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Wednesday, October 9, 2019

Rocky River Chamber Music Society to Feature Cimbalom Player Alexander Fedoriouk Next Monday

Posted By on Wed, Oct 9, 2019 at 9:44 AM

  • ClevelandClassical.com
The Rocky River Chamber Music Society will explore “Chamber Music of Hungary” to begin its 61st season on Monday, October 14 at 7:30 pm at West Shore Unitarian Universalist Church.

Four Cleveland Orchestra members — violinists Katherine Bormann and Emma Shook, violist Stanley Konopka, and cellist Martha Baldwin — will open the program with Bartók’s String Quartet No. 2.

The second half is all trios: Shook will join another Orchestra colleague, bassist Henry Peyrebrune, and cimbalom player Alexander Fedoriouk in traditional folk music from Hungary and Romania, and in works by Brahms and Vittorio Monti. A freewill offering will be taken.

The largest instrument in the hammered dulcimer family, as Fedoriouk explained in an interview, the cimbalom is struck with wooden hammers to create sound. One feature that distinguishes the instrument from other dulcimers is its damper pedals, an innovation of József Schunda in the 1870s.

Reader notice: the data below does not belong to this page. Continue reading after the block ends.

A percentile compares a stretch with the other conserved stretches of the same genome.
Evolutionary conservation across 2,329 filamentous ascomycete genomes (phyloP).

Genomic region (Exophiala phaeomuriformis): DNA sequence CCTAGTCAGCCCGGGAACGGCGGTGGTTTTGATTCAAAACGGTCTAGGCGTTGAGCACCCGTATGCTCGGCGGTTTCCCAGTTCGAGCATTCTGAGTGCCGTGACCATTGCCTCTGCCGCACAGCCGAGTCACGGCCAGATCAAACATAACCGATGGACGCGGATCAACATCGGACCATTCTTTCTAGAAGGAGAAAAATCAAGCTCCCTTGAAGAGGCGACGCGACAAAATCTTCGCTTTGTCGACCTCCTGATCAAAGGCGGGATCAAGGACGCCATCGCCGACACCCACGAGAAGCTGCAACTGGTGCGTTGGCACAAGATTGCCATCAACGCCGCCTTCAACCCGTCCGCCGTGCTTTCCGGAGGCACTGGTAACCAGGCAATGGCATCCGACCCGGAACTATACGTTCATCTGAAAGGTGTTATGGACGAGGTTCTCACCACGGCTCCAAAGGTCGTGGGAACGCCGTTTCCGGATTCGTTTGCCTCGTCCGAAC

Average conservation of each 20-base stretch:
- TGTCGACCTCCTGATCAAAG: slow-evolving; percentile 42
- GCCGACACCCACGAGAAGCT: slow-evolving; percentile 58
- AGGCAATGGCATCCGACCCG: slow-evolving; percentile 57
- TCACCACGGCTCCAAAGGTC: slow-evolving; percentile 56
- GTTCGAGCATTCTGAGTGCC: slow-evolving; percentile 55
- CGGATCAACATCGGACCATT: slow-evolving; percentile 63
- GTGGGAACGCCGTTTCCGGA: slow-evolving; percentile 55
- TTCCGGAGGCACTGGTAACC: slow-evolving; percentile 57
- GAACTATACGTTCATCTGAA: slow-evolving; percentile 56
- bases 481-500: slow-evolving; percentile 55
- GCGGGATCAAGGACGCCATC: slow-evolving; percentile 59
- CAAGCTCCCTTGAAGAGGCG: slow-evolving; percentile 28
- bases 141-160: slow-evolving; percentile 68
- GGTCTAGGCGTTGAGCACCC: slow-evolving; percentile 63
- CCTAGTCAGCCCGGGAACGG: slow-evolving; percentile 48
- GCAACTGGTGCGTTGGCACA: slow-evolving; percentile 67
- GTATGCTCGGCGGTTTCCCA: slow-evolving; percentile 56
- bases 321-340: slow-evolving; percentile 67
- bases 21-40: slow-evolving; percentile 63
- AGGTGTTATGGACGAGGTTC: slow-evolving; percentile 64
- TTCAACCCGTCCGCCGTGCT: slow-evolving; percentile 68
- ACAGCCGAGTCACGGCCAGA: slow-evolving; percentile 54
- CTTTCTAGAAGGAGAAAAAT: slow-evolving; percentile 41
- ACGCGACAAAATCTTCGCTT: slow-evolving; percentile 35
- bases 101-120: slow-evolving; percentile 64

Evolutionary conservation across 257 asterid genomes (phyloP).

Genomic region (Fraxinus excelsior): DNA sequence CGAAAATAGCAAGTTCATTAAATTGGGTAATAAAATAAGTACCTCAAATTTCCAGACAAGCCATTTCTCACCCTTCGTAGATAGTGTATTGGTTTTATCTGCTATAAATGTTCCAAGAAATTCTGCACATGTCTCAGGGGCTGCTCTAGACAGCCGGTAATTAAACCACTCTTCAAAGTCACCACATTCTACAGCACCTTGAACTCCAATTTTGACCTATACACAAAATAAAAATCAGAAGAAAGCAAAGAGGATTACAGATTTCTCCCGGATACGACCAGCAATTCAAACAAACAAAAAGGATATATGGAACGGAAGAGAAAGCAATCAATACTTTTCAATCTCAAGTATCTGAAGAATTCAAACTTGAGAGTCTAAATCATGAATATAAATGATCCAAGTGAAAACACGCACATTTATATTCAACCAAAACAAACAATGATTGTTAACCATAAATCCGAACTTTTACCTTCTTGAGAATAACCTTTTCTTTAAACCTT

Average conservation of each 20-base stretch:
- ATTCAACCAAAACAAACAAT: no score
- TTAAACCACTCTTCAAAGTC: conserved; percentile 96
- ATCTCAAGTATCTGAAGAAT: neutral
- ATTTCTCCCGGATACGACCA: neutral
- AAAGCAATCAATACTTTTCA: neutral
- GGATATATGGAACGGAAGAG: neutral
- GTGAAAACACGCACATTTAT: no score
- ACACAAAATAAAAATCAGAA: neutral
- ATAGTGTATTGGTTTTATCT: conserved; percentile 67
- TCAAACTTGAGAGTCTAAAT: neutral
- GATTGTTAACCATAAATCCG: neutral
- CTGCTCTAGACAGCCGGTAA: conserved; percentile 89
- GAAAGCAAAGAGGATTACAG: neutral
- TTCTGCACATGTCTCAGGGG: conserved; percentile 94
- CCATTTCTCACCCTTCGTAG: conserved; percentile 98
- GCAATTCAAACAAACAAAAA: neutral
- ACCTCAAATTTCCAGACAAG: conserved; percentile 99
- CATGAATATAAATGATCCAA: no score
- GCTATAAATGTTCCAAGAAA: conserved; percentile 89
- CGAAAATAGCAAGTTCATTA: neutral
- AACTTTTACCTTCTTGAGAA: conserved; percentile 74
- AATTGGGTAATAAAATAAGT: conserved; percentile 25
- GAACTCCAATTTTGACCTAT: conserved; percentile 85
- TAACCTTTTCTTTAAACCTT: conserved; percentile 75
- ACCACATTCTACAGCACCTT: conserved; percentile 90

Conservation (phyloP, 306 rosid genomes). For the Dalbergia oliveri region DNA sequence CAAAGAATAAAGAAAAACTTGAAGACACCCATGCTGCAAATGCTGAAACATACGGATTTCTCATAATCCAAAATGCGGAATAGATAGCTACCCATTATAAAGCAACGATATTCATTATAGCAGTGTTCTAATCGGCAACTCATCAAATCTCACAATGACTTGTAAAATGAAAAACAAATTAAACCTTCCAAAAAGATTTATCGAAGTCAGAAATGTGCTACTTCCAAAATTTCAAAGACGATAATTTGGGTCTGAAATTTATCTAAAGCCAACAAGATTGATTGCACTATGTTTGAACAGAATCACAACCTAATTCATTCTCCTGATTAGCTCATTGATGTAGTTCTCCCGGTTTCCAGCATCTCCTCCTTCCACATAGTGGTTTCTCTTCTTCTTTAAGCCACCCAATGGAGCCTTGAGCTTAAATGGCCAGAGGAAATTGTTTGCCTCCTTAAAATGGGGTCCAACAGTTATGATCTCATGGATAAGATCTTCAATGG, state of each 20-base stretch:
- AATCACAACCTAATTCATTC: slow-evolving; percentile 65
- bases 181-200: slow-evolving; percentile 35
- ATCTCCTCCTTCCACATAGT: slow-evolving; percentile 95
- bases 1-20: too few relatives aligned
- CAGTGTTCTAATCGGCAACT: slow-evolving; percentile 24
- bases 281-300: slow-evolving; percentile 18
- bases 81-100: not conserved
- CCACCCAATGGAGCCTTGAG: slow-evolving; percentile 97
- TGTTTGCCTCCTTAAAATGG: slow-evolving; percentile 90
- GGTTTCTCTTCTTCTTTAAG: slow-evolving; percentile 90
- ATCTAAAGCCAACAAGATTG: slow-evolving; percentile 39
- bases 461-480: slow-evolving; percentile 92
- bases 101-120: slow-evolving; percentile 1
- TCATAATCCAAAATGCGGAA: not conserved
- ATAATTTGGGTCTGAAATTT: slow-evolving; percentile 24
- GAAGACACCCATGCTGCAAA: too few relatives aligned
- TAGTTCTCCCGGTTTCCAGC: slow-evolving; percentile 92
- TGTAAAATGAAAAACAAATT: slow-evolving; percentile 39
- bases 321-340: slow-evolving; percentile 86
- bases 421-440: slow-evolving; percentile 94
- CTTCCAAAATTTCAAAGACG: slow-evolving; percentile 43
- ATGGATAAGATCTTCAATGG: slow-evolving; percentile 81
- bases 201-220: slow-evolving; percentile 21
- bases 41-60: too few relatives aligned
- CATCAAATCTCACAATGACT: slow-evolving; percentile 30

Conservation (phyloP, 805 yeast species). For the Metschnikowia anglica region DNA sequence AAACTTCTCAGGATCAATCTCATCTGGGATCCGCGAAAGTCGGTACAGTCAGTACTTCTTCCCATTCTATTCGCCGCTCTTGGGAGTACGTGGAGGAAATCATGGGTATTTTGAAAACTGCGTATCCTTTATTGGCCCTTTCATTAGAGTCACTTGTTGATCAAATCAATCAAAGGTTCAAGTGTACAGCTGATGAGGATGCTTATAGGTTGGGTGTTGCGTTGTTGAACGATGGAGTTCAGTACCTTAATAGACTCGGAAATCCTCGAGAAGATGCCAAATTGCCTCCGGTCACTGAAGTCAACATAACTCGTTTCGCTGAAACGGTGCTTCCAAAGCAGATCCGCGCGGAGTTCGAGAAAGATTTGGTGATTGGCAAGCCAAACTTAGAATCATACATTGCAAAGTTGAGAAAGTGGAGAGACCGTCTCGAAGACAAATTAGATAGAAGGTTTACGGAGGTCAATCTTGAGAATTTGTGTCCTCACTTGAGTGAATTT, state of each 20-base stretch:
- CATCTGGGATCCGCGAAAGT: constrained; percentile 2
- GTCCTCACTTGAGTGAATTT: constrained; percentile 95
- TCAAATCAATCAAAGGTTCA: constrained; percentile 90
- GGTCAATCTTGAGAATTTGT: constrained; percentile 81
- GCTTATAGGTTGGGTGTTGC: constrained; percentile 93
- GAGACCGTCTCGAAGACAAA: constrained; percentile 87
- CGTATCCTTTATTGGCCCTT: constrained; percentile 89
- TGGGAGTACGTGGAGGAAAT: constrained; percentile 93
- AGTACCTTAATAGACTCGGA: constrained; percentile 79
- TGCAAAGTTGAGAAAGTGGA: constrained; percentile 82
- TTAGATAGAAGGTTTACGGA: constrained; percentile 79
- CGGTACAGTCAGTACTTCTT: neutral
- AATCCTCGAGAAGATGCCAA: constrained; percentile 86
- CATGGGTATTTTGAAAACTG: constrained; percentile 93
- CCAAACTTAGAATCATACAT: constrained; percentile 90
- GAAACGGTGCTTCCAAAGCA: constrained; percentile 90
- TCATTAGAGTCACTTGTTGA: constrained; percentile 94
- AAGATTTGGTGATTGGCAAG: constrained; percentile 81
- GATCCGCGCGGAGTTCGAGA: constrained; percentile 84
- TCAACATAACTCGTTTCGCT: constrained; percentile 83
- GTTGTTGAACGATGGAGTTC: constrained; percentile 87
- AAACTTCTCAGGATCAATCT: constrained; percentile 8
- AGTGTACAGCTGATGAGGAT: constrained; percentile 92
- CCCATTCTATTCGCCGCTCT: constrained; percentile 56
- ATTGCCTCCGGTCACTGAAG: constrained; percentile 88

“In the United States, people know the cimbalom only by a couple of pieces,” Fedoriouk said, noting Kodaly’s Háry János Suite. “It’s used very sparingly in classical music, but in a traditional folk scene it’s a centerpiece.”

The cimbalom is extremely versatility in that genre. “I play melody, accompaniment, bass lines — you name it,” Fedoriouk said. “If I accompany a violinist, then I can play chord progressions like on a piano, and when I close down the dampers, it sounds very percussive.”

The bulk of what Fedoriouk, Shook, and Peyrebrune will play on Monday is folk repertoire that might have influenced classical composers like Brahms, Kodály, and Bartók. “These great composers heard traditional musicians playing these fancy melodies and accompaniment patterns, and those formed the basis for some of their pieces.”

The trio will also play Brahms’ Hungarian Dance No. 5 and Monti’s Csárdás. “That’s a very famous piece by an Italian composer,” Fedoriouk said, “but I’m sure it also had some influence from Eastern European and gypsy music.” He added that programs like this one, where listeners can hear folk and classical music side by side, are very valuable. “It gives people an idea of the roots of the music — where it came from.”

Speaking of genres intermingling — over the course of his fascinating career, Fedoriouk has collaborated with some names from the jazz and rock worlds that might surprise you. He performed at Carnegie Hall with multi-instrumentalist John Cale of the Velvet Underground, and recorded in Nashville with guitarist Nigel Pulsford of alternative rock group Bush.

“Pulsford had a list of songs that he would bring to sing with Bush,” Fedoriouk said. “They would say, ‘We like this song, but maybe not for this album.’ Everyone has their own list of songs they have in the can that they didn’t record or publish, so he would do his own projects.”